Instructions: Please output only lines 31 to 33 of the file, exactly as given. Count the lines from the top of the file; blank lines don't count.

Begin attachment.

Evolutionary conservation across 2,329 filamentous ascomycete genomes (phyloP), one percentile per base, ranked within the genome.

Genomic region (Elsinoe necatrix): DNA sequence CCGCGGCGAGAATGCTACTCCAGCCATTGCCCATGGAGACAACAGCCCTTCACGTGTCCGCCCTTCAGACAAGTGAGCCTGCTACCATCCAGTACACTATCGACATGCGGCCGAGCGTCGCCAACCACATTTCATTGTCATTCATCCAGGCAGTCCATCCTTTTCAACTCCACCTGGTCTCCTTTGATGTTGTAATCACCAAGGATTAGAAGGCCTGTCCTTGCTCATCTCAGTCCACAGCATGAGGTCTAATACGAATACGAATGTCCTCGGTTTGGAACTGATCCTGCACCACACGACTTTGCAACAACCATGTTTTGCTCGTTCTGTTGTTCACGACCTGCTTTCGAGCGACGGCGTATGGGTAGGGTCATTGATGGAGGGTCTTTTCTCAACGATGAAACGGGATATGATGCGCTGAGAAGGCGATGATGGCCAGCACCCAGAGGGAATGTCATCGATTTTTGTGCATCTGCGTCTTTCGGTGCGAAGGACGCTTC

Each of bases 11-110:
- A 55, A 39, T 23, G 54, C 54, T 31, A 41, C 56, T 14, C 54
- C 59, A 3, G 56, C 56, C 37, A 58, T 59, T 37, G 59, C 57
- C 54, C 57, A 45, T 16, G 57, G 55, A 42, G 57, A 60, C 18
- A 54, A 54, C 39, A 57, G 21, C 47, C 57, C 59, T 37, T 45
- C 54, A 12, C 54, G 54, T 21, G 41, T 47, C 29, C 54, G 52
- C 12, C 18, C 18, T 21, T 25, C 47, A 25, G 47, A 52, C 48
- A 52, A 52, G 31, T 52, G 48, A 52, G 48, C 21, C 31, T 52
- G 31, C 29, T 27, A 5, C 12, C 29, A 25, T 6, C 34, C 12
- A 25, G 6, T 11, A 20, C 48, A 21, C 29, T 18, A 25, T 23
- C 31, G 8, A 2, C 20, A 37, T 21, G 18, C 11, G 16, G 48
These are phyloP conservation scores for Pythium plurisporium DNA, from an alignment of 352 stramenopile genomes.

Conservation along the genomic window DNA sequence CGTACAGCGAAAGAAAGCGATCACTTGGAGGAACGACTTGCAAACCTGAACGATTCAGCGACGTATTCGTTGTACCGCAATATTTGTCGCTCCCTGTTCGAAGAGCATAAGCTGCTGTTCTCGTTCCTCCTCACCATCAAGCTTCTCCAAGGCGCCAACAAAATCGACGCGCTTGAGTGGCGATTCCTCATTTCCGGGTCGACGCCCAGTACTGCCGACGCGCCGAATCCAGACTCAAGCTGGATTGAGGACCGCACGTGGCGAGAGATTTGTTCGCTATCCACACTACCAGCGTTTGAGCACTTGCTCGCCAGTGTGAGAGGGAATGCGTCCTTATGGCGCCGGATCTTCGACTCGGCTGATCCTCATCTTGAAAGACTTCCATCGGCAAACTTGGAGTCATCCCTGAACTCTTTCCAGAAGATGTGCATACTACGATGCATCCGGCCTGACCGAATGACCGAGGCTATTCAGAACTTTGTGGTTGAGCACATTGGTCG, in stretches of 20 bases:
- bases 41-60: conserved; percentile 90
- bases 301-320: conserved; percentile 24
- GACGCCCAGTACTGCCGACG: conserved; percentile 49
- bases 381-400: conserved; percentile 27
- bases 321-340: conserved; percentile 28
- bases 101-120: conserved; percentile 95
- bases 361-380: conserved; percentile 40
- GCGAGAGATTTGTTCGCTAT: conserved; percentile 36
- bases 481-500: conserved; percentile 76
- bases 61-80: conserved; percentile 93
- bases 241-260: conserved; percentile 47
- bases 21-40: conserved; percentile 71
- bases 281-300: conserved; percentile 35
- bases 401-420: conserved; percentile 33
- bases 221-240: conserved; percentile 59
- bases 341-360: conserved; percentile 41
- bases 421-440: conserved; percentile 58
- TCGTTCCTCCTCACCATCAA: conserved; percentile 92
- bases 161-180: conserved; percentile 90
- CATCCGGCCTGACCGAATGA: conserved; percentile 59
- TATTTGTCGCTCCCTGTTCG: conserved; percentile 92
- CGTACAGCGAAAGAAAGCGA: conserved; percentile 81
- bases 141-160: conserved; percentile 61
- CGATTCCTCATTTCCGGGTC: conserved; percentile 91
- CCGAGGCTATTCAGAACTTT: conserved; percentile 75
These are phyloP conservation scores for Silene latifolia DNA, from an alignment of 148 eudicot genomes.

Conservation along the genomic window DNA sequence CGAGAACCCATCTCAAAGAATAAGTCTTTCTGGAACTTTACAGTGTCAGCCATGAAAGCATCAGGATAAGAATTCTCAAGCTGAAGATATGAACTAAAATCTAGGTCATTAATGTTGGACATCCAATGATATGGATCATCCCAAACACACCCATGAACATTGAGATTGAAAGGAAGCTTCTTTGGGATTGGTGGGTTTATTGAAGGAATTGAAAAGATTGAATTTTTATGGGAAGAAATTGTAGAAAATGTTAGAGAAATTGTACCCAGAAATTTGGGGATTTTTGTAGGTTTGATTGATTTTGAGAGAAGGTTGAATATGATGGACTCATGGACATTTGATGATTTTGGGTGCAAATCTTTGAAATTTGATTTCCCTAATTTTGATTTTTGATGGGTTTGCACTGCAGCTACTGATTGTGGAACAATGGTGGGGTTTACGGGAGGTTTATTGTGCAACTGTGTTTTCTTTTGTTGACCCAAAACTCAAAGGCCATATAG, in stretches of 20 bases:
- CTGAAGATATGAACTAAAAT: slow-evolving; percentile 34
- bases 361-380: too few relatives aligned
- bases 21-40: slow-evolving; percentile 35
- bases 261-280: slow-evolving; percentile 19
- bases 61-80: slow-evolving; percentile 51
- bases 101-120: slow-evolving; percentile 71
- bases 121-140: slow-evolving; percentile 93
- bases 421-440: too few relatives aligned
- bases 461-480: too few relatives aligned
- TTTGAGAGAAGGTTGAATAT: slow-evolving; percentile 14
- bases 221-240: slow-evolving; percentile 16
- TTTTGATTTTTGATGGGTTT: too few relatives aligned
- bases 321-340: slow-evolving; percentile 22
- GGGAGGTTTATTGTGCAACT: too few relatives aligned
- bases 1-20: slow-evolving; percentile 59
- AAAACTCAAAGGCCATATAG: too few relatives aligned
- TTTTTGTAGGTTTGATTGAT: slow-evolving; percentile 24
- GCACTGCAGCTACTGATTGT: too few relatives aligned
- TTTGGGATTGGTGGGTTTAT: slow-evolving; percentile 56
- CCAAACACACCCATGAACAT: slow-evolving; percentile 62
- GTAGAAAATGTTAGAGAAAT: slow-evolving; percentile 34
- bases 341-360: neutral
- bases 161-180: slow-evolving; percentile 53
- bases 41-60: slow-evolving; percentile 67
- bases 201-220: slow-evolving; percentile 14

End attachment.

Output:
- bases 341-360: conserved; percentile 41
- bases 421-440: conserved; percentile 58
- TCGTTCCTCCTCACCATCAA: conserved; percentile 92